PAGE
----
President Donald Trump speaks during a news conference at the White House, Thursday, July 23, 2020, in Washington. (AP Photo/Evan Vucci) Donald Trump
President Donald Trump speaks during a news conference at the White House, Thursday, July 23, 2020, in Washington. (AP Photo/Evan Vucci)

The new guidance focuses on low rates of transmission in schools located where community transmission is low, and emphasizes the social and mental health risks of keeping children out of school.

The U.S. Centers for Disease Control and Prevention released new coronavirus safety guidelines Thursday that heavily favor President Donald Trump’s agenda of in-person instruction for schools.

The agency updated its original recommendations for reopening schools safely, published in early July, after the president demanded they be altered, calling them “very tough” and “expensive.”

“It is critically important for our public health to open schools this fall,” CDC Director Robert Redfield announced in a statement. “School closures have disrupted normal ways of life for children and parents, and they have had negative health consequences on our youth. CDC is prepared to work with K-12 schools to safely reopen while protecting the most vulnerable.”

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The new guidance focuses on low rates of transmission in schools located where community transmission is low, and emphasizes the social and mental health risks of keeping children out of school. It also notes key programs, such as free meals and speech therapy, that schools provide.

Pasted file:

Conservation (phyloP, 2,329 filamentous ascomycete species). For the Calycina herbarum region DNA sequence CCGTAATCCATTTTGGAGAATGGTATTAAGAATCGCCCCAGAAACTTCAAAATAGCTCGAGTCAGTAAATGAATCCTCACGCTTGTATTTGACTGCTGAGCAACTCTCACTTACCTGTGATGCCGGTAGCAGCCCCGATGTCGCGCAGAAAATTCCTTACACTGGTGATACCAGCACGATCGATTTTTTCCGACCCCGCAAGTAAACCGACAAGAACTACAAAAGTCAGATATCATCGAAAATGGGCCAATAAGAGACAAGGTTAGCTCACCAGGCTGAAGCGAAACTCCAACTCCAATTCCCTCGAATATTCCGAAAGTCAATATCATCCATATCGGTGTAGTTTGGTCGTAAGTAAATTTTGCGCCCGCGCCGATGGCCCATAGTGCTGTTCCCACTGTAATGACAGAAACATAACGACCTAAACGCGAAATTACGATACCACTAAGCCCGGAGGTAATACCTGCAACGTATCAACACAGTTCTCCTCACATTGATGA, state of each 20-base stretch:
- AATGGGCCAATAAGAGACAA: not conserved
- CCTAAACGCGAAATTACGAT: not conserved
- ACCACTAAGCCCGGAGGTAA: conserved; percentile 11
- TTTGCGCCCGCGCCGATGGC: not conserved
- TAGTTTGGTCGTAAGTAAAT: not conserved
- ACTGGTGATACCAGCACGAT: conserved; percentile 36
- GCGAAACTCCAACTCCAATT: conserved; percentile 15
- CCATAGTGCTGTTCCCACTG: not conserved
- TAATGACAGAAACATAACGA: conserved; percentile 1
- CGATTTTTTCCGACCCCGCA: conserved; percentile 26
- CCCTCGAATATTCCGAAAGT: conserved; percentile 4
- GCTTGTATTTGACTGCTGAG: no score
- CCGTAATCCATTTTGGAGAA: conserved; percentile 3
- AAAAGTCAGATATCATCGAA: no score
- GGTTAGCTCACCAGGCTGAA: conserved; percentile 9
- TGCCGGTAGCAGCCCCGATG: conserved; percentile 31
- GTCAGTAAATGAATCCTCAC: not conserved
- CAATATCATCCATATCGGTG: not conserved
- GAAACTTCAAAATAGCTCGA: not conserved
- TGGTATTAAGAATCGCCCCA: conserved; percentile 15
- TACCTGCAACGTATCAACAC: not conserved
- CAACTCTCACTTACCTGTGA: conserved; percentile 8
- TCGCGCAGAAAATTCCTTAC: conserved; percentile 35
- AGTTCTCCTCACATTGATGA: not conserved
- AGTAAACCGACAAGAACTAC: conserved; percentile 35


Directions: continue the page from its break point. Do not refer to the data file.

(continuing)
“No studies are conclusive, but the available evidence provides reason to believe that in-person schooling is in the best interest of students, particularly in the context of appropriate mitigation measures similar to those implemented at essential workplaces,” the document reads.

This week, for the first time in over a month, the U.S. saw more than 1,000 deaths recorded in 24 hours on Tuesday—and that trend has held for three days straight.

Meanwhile on Thursday, President Trump lobbied Congress to make $105 billion for schools part of the next coronavirus relief bill. At a Thursday news conference, he said the money would support smaller class sizes, more teachers’ aides, and social distancing measures, among other things.  

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However, Trump continued, “if schools do not reopen, the funding should go to parents to send their child to public, private, charter, religious or home school of their choice—the key word being choice.” 

The president has spent the better part of July demanding schools reopen for in-person instruction this fall, tying attendance to the economy and, by default, his own political fortunes.

“Reopening our schools is also critical to ensuring that parents can go to work and provide for their families,” Trump said during the press conference, referencing the Council of Economic Advisers’ estimate that more than 5 million parents won’t return to work if their kids don’t go to school. “It’s a tremendous problem. It’s a tremendous problem. Schools have to open safely.”

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Despite the threat to funding, many U.S. school districts are opting for virtual education or staggered schedules to reduce the number of in-person days spent in school. According to a recent Reuters/Ipsos poll, only one in four Americans thinks it safe for public schools to reopen, and four in 10 parents say they are likely to keep their children home if classes start.